Josie Lamp, class of 2023, discovered her passion for computer science in high school when she wanted to program a tutu to change colors with music while she danced. This fostered a passion in engineering that led her to pursue a PhD with the Computer Science department in the University of Virginia School of Engineering and to become a student resident at the Link Lab who works with faculty member Dr. Lu Feng.
A native of Firestone, Colorado; Josie’s love of the outdoors was inspired by her upbringing on the plains. In Charlottesville she loves to hike and be amongst the lush green and trees. Some of her favorite memories from her childhood include hiking, camping, and riding ATVs through the Rocky Mountains. Along with her love of the outdoors, Josie also loves to dance and spent much of her childhood dreaming of being a prima ballerina. One of her favorite parts of being a resident in the Lab has been mentoring other students. Giving back in this way allows her to give guidance and advice to others the way that mentors in her life have done for her.
When talking about how she found her passion for engineering Josie said, “My whole career, I have been kind of an odd duck straddling many different areas. Growing up, I was a dancer and I originally got interested in computer science not because I wanted to be an engineer, but because I wanted to find a way to build a light-up tutu that actively changed colors to music when I danced. I wanted to build it myself, so with some help from an awesome computer science teacher (Mr. Richard Guenther), I learned how to build and solder circuits and write code. The tutu was pretty cool when it was finished, but I think the biggest thing I took away was how awesome computer science was as a tool. Continuing the interdisciplinary streak, in undergrad I majored in biomedical informatics and minored in dance, worked at the on-campus Apple Store fixing computers, performed research in a cybersecurity and digital forensics lab studying cybersecurity issues for energy delivery systems (smart grids). Looking back, my experiences in these very diverse areas are what have allowed me to be a great engineer and help solve important and interesting problems. This is what makes the Link Lab so great; being surrounded by people from different backgrounds and perspectives really allows you to open your mind to innovation and creativity.”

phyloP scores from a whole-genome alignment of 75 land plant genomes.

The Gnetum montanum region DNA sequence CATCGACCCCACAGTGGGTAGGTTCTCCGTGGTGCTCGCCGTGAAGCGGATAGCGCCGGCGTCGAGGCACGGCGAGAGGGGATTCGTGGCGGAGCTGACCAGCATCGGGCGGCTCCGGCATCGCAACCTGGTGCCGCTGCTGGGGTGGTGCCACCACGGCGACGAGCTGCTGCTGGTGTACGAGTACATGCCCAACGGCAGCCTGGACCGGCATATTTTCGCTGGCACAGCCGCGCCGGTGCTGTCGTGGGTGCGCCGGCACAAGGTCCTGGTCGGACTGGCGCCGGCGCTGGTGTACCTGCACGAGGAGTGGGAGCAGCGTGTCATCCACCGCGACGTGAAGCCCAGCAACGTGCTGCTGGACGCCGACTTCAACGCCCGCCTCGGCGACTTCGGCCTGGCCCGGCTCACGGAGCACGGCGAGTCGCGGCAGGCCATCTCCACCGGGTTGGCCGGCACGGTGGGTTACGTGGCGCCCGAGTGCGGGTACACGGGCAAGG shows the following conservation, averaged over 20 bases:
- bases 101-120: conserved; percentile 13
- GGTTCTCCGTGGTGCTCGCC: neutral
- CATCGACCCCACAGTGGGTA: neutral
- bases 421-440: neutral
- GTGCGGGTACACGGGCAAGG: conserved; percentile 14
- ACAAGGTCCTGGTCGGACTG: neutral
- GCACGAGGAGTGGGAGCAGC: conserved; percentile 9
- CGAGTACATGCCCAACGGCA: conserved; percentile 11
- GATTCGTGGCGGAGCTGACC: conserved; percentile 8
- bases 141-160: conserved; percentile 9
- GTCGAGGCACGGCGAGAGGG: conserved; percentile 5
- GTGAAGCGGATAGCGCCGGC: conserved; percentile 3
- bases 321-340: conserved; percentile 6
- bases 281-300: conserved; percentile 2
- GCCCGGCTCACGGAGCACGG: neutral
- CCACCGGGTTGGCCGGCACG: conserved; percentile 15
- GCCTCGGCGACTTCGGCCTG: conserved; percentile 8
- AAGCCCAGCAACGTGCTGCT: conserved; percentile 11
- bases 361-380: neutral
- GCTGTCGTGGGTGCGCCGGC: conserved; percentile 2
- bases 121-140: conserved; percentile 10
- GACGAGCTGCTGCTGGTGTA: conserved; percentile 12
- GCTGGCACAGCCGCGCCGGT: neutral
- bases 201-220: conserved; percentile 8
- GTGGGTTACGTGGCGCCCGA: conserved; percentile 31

What three words have described your life in the last year?
Impassioned, thankful, illuminating.
What is something about you that you wish other people knew about you?
I really love superheroes and comics (specifically Marvel). My office and house are covered in superhero memorabilia.
What kind of projects have you worked on while at the Link Lab?
Broadly speaking, my research is at the intersection of healthcare, computer science and cybersecurity.
In one project, I am developing privacy-preserving machine learning techniques for clinical decision support systems, which are systems that intelligently aggregate patient data to help clinicians and patients make better decisions and improve patient outcomes. The idea is to allow clinicians to learn from local patient data in order to characterize various patient conditions, allowing better diagnoses and treatment decisions. In this, the amount of sensitive health information that may be disclosed about individual patients is bounded, thereby protecting the patient data.
In another project, I am working with a phenomenal cardiovascular surgeon at the UVA Health Center, Dr. Sula Mazimba, to develop ways to better predict patient status, quality of life and patient outcomes in advanced heart failure patients. Heart failure is a serious disease that affects more than 6 million people in the United States, and about half of people who develop heart failure die within 5 years of diagnosis.
In my project, we are developing new machine learning and artificial intelligence capabilities using formal methods, namely temporal logic, to associate hemodynamics indices, different pressures in the heart, and other measures with outcomes to help better understand and predict patient state. Our ultimate goal is developing a risk score that uses personalized features like hemodynamics, lab, and medicine values and returns an easy-to-use score that describes the patient state and likelihood of future outcomes. Clinicians can then use this to better treat their advanced heart failure patients.
What kind of superhero ability would you want to have in order to best aid your research?
For the cardiology research project, having superhuman empathy to be able to understand and sense how others are feeling would be extremely helpful. More light needs to be shed on how advanced heart failure manifests itself and the toll it takes on the body. Having this ability would allow for better connections between researcher and patient.
Humans of Link Lab is a new initiative of UVA's Link Lab to exhibit the interesting people who work in the space and their passions both inside and outside of the Lab. To see more content, connect with us on Instagram (@linklabatuva), Twitter (@UVALinkLab), and LinkedIn (UVA Engineering Link Lab).